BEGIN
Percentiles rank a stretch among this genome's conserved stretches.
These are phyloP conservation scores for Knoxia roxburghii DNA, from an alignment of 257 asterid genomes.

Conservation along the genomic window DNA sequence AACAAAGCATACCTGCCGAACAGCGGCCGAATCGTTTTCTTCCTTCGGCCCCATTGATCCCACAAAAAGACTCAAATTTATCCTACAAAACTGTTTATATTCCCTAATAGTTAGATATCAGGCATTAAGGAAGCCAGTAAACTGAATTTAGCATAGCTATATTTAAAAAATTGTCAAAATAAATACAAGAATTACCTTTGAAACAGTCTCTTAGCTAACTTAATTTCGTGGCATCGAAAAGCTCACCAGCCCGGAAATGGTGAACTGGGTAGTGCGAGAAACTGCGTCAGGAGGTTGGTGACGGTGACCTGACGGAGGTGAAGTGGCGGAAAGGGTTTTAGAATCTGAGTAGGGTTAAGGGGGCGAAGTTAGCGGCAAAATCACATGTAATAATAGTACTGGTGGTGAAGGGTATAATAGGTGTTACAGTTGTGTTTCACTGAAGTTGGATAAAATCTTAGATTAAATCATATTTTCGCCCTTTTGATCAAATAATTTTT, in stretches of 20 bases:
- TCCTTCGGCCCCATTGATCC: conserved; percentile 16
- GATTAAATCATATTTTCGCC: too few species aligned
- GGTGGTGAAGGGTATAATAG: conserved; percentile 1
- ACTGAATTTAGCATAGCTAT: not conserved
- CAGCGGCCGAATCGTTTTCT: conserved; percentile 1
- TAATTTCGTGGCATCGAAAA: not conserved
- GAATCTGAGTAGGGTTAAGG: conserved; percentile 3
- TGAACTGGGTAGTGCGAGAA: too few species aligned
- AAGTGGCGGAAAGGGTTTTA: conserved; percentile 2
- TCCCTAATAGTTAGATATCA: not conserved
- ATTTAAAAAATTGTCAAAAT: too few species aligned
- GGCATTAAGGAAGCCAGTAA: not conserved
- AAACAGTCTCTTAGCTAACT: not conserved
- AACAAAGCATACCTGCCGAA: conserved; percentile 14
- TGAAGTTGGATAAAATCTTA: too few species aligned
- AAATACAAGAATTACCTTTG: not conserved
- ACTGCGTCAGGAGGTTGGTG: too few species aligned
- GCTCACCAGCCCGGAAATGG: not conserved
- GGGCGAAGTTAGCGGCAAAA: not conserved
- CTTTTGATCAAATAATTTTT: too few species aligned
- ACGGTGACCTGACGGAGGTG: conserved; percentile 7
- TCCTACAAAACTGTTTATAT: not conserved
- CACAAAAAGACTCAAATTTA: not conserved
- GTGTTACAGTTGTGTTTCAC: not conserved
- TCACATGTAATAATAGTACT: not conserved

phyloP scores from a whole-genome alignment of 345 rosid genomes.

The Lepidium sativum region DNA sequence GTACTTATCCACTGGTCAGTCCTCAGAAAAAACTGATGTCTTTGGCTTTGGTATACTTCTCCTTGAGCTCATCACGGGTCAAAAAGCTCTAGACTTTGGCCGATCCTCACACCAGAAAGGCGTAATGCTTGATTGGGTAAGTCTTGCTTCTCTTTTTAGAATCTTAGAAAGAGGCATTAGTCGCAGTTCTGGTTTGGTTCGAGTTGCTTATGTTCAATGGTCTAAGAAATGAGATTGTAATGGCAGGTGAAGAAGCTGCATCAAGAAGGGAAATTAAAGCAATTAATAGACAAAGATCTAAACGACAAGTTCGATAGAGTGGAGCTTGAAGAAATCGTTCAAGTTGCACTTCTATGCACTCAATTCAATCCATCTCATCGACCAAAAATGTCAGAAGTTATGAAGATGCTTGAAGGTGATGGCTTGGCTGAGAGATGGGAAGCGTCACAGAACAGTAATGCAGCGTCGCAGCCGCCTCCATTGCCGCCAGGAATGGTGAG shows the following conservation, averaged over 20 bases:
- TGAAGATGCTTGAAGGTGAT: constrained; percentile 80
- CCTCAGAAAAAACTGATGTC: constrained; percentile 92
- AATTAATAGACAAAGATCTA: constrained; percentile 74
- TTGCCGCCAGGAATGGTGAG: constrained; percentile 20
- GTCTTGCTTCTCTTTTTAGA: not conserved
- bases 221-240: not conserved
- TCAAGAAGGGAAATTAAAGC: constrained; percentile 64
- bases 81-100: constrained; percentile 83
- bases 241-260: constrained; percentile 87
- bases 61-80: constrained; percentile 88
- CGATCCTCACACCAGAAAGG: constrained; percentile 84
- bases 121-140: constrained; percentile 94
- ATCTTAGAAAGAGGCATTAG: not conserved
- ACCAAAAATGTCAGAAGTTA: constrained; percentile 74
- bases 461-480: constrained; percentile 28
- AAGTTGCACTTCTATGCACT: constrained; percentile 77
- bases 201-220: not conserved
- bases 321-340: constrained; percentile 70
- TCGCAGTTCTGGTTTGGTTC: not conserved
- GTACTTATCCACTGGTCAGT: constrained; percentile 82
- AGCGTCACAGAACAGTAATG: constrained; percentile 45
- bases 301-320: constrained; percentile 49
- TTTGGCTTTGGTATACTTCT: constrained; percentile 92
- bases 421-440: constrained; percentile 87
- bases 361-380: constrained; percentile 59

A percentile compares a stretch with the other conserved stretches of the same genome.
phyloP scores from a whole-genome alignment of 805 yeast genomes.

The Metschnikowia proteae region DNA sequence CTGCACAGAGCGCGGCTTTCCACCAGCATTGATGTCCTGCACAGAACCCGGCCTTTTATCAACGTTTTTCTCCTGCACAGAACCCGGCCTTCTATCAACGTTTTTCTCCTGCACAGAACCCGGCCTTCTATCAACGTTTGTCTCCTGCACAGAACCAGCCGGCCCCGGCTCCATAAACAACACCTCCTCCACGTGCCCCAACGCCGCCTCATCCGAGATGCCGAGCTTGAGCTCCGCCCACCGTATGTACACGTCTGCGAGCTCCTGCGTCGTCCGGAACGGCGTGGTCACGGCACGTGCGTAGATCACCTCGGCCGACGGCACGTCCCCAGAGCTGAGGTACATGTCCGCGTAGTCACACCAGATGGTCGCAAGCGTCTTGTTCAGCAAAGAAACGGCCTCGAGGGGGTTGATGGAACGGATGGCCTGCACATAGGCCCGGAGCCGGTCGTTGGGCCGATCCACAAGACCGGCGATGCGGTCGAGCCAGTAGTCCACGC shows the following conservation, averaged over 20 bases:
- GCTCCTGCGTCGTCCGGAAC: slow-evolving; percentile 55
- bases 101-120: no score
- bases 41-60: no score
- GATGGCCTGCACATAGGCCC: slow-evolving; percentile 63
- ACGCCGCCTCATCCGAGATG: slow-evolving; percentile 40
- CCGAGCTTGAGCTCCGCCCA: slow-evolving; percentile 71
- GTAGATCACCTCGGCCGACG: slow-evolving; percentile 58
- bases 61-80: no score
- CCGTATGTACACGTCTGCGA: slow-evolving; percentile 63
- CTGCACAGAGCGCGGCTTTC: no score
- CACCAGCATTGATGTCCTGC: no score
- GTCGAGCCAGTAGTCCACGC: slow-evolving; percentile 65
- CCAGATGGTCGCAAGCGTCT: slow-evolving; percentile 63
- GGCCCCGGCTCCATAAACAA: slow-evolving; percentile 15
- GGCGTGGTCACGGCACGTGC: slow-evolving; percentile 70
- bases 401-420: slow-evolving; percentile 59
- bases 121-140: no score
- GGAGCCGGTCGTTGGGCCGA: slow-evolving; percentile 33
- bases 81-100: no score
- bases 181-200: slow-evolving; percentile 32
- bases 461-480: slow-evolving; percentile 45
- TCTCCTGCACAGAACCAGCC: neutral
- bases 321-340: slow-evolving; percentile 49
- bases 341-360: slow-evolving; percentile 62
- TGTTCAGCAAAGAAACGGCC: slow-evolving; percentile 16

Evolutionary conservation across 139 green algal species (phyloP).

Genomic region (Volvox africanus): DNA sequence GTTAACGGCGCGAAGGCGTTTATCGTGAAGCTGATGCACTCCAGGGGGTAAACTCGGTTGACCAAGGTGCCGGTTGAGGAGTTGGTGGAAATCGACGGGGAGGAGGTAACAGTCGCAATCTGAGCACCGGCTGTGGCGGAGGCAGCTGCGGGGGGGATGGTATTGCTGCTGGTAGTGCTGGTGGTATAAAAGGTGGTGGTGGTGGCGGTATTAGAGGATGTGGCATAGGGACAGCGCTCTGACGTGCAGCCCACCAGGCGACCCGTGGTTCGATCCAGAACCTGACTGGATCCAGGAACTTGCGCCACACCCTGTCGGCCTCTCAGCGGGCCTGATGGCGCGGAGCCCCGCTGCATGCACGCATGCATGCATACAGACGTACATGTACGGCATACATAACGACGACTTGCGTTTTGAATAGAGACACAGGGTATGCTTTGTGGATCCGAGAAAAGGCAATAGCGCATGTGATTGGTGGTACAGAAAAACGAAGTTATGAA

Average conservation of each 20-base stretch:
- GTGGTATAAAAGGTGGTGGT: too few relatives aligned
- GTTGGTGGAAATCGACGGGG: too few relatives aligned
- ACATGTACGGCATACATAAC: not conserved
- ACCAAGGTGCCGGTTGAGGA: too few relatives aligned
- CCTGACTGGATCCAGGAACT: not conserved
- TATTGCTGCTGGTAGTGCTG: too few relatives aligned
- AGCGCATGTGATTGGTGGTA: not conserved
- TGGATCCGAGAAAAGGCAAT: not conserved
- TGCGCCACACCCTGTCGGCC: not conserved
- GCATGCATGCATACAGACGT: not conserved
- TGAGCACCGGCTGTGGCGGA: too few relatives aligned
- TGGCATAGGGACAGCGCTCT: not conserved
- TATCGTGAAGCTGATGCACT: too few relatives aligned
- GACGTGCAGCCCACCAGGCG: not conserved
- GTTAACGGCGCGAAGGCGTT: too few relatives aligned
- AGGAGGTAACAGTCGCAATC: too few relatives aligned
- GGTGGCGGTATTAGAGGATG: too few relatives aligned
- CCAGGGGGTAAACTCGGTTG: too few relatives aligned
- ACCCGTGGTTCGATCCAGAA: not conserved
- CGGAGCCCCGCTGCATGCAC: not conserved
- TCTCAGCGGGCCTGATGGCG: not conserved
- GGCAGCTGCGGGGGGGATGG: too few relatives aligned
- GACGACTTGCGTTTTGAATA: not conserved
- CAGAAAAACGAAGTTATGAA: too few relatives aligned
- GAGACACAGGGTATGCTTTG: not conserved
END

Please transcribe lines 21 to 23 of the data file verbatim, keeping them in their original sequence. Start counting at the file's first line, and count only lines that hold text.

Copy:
- GCTCACCAGCCCGGAAATGG: not conserved
- GGGCGAAGTTAGCGGCAAAA: not conserved
- CTTTTGATCAAATAATTTTT: too few species aligned